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Your PC could power astronomical research

Household computers across the world are helping power the processing of astronomical observations of distant galaxies as part of a project based in Perth.

theSkyNet is used to combine the computer power of thousands of computers sitting in spare rooms, offices and lounge rooms to help scientists process data.

International Centre for Radio Astronomy Research outreach and education officer Kirsten Gottschalk said anyone with computer and access to the internet could contribute.

"You go on the website and connect your computer there or download software that runs in the back of your computer," she said.

"People who get involved could be part of something much bigger."

The network could eventually process data from the Square Kilometre Array project which hopes to answer some of the biggest questions, including how our universe formed and if there is life beyond Earth.


So far the ICRAR program has processed 9 terabytes of data in its first year, the equivalent of about a third of what one of the world's fastest super computers could process.

The network is made up of about 8000 computers, of which about 2500 are usually being used at any one time.

About 30 per cent of the computers in the system are based in Australia, 40 per cent in the United Kingdom and the remaining across the rest of the world.

"It's a broad section of the community who take part," Ms Gottschalk said.

She said just recently she had been contacted by someone in South America who wanted to take part.

Ms Gottschalk said any computer could be used; it did not have to be anything new or fancy.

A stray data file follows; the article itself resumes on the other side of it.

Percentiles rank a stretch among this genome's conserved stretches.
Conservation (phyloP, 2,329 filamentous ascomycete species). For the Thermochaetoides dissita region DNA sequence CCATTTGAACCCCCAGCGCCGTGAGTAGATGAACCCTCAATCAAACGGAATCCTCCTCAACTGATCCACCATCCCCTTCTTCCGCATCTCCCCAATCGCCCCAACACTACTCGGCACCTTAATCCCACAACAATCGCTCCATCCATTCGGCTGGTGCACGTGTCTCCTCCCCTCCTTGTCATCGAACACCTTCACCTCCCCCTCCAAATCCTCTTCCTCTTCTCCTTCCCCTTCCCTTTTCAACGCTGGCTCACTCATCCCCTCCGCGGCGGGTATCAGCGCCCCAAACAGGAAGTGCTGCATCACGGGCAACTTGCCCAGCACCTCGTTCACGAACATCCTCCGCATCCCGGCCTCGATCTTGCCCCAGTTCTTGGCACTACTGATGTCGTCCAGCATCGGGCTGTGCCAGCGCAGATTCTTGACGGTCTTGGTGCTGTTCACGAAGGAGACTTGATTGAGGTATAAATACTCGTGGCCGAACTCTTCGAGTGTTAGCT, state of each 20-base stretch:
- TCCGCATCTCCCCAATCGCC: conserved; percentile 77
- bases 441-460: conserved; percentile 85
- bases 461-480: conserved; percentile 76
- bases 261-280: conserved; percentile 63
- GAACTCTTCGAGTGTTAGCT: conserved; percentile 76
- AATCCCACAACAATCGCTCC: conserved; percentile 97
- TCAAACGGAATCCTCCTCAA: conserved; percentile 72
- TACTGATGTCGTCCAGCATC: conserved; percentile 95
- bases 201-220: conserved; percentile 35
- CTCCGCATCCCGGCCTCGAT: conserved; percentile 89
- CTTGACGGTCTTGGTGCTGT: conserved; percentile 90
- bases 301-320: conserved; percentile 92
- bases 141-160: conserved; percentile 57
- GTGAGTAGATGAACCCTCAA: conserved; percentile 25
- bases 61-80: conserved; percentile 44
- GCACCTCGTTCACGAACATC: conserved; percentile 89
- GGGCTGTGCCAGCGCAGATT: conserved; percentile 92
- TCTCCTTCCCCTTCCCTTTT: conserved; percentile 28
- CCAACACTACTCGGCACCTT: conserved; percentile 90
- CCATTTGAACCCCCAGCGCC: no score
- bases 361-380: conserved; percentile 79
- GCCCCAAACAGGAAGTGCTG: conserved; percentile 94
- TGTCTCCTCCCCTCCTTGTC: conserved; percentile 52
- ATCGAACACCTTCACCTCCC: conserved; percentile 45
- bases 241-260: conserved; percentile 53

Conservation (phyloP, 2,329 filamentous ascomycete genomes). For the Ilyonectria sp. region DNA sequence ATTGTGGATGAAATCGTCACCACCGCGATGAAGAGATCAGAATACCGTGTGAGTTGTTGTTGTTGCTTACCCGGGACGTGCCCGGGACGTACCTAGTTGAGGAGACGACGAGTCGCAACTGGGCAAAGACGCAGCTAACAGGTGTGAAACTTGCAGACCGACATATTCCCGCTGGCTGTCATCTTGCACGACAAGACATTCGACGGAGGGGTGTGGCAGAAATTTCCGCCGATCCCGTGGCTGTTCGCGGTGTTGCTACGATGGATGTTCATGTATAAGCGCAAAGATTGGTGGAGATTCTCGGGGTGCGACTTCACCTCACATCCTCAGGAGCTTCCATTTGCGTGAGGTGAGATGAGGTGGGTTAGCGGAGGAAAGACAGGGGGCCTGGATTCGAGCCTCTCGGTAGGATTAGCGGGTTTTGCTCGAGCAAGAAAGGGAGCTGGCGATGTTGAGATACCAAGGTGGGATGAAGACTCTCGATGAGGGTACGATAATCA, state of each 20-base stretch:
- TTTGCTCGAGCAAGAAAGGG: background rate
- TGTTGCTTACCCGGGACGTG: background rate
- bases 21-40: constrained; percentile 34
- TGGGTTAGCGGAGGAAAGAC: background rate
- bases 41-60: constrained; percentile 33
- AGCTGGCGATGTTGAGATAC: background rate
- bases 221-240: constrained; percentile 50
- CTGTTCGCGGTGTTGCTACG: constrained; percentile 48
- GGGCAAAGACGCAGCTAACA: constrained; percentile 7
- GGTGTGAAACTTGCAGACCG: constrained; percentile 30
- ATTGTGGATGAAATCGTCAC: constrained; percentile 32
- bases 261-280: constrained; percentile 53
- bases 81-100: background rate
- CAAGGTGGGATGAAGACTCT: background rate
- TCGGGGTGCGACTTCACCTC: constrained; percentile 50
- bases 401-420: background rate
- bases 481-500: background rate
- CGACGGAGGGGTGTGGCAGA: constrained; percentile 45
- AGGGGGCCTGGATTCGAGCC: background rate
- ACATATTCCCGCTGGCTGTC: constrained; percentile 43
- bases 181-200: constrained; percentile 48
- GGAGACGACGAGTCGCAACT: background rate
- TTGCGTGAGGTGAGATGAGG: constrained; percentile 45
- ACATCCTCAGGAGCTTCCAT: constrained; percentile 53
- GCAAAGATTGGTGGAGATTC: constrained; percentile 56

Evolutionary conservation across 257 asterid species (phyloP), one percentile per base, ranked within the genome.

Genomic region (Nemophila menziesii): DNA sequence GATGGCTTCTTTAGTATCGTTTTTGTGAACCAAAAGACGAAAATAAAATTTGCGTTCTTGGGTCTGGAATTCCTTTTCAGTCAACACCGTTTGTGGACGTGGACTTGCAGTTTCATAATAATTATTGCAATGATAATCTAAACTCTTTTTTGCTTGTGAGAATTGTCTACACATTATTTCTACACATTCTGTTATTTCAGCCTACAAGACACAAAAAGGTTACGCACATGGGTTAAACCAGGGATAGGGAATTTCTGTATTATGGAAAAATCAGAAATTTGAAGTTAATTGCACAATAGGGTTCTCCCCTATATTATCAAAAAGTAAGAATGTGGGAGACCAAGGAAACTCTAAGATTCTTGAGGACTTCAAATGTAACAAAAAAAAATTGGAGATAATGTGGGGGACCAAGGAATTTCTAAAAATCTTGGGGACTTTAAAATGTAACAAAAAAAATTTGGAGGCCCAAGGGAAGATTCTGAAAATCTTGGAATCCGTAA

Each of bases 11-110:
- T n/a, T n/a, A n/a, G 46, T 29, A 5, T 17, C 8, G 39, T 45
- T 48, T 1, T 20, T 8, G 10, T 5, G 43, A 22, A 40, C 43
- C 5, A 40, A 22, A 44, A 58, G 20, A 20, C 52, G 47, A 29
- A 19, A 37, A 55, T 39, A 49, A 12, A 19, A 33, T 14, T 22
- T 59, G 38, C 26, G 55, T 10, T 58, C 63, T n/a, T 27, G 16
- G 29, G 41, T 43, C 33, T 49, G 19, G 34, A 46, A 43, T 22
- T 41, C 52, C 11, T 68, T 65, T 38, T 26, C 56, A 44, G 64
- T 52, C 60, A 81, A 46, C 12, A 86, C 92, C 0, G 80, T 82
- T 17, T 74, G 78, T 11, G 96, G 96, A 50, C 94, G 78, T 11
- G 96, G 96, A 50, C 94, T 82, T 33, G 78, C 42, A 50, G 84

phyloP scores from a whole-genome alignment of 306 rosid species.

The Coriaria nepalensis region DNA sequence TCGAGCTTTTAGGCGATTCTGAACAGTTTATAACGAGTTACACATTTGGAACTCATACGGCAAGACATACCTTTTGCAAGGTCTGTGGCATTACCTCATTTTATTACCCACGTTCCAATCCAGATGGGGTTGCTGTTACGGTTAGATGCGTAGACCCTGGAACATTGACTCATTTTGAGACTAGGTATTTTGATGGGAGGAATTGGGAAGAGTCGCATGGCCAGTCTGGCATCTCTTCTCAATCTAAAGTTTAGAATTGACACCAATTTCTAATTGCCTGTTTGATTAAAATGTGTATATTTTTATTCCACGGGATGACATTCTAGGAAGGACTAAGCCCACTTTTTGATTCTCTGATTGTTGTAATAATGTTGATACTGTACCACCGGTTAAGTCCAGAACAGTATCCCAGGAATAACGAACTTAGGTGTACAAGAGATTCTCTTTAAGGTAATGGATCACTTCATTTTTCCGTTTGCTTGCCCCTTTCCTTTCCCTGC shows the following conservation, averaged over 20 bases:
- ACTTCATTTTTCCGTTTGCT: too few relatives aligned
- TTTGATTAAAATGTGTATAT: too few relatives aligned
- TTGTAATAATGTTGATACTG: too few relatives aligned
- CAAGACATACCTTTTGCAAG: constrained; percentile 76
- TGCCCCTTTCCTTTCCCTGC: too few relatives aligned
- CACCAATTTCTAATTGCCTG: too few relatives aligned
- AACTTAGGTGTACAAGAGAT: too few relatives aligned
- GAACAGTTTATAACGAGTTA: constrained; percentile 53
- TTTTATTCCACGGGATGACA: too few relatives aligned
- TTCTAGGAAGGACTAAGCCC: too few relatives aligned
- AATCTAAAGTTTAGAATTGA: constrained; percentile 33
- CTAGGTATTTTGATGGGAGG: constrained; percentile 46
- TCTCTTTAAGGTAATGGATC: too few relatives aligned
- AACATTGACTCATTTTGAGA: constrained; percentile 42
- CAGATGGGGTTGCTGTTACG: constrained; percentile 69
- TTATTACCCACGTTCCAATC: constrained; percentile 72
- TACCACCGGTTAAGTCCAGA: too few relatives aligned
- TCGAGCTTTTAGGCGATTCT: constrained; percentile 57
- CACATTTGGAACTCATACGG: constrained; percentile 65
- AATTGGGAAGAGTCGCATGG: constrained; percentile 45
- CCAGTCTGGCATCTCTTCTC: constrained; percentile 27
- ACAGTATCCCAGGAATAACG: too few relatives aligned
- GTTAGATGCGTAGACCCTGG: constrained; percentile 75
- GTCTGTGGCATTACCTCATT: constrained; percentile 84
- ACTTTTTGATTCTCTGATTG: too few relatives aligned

"The whole premise is, there are a lot of people, doing a little bit," she said.

She said the extra processing power allowed more projects to be completed.

"There are super computers we have access to but getting access to them can be expensive and competitive, there's always more we want to do and we don't necessarily have the funding," Ms Gottschalk said.

"It's an untapped market, many of these computers are sitting not doing anything.

"It really does make a difference."

She said the computers had so far been processing simulated data for CSIRO's Australian Square Kilometre Array Pathfinder using a program which was identifying noise in images and in the future could be used on data that comes in from the SKA project.

Adelaide Hills computer programmer Kim Hawtin has so far been the biggest individual contributor to theSkyNet program.

He heard about it through a friend and said he decided to take part to help do "useful scientific work."

"It allows the scientists to get more bang for their buck," he said.

"It's a chance to contribute to real science."

On a recent trip to the Murchison Radio-astronomy Observatory which is home to world class telescopes and eventually will house the SKA telescope, Mr Hawtin was given insight into the astronomy world in which he is contributing to.

"I've read a lot about the SKA and radio astronomy in the Murchison, but you can't really understand the scale of it until you get there and see the telescopes in action. It's mind-blowing how much they're going to achieve," he said.

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